# How To Use The JavaScript Power Operator?

JavaScript supports many different operators (for example, the concatenation operator) to help developers work with objects. One of those operators is the **JavaScript power operator**. Developers have two distinct ways of using the power operation.

**Firstly, you can use the exponentiation operator.**

`javascript````
// Outputs: 625
console.log(5 ** 4);
```

**Secondly, you can use the built-in Math.pow function.**

`javascript````
// Outputs: 625
console.log(Math.pow(5, 4));
```

In this article, we will go over the power operation, the exponentiation operator, the Math.pow function, and many more.

Let's get to it 😎.

## What is the power operation?

The power operation accepts two operands and returns the result of the first operand power the second operand.

The is the math syntax for this operation: **x ^{y}**

## The exponentiation operator

The exponentiation operator raises the base argument to the power of the exponent argument. Two stars (**) represent the exponentiation operator.

### Browser support

This is an ECMAScript2016 feature, so only new browsers will support it.

### Examples

Here is the exponentiation operator in action:

`javascript````
// Outputs: 8
console.log(2 ** 3);
// Outputs: 16
console.log(4 ** 2);
// Outputs: NaN
console.log(5 ** NaN);
// Outputs: 16
console.log((-2) ** 4);
// Outputs: 0.1111111111111111
console.log(3 ** -2);
```

### The exponentiation assignment

You can also use the exponentiation operator as an assignment statement.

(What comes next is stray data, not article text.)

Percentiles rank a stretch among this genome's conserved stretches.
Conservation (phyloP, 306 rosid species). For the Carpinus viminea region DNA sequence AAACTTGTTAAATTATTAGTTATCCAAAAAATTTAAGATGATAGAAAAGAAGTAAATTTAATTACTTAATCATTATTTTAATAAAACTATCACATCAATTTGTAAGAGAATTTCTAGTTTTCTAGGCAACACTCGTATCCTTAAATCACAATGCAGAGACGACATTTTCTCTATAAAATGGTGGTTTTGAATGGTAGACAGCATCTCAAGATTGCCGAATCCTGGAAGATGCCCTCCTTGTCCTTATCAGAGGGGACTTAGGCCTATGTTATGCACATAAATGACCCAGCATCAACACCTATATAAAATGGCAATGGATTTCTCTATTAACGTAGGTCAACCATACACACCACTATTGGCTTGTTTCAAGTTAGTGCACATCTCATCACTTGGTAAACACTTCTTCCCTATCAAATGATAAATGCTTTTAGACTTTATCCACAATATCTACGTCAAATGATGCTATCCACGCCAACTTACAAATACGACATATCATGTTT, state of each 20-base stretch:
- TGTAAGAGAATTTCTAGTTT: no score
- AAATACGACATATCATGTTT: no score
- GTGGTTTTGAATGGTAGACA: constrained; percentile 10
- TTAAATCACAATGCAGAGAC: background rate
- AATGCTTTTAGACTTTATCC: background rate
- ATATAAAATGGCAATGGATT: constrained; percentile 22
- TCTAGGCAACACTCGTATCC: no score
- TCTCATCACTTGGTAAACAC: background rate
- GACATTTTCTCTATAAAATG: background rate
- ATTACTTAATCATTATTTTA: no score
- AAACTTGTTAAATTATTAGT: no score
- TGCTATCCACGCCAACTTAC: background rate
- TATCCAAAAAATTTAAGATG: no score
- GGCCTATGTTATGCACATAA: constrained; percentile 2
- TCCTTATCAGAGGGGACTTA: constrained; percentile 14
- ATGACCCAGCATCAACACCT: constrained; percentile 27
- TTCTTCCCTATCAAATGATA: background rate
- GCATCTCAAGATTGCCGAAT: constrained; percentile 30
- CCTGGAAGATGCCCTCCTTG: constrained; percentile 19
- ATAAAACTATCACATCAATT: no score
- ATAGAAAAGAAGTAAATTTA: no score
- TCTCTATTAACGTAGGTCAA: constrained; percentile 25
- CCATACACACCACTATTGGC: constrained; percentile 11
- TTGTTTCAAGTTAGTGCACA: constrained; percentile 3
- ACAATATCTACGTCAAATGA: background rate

`javascript````
let x = 4;
x **= 2;
// Outputs: 16
console.log(x);
```

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## The **Math.pow** function

This function returns the result of the *first operand* to the power of the *second operand*.

### The syntax

`javascript``Math.pow(x, y)`

The **x **parameter is required and holds the *base*.

The **y** parameter is also required and holds the *exponent*.

### Browser support

All major browsers support the Math.pow function 🥳 because it is an ECMAScript1 feature (1997).

### Examples

Here is the Math.pow function in action:

`javascript````
// Outputs: 8
console.log(Math.pow(2, 3));
// Outputs: 16
console.log(Math.pow(4, 2));
// Outputs: NaN
console.log(Math.pow(5, NaN));
// Outputs: 16
console.log(Math.pow(-2, 4));
// Outputs: 0.1111111111111111
console.log(Math.pow(3, -2));
```

## The difference between the exponentiation operator vs **Math.pow**

**The exponentiation operator and the Math.pow function are equivalent**, except that the exponentiation operator also accepts BigInts as arguments.

## Final thoughts

In conclusion, using the JavaScript power operator is very easy, and you have multiple ways of using this operation. Most of the time, I use the Math.pow function because it is more verbose. However, I use the exponentiation operator if I need to work with BigInts.

Finally, here are some of my other JavaScript tutorials that I wrote:

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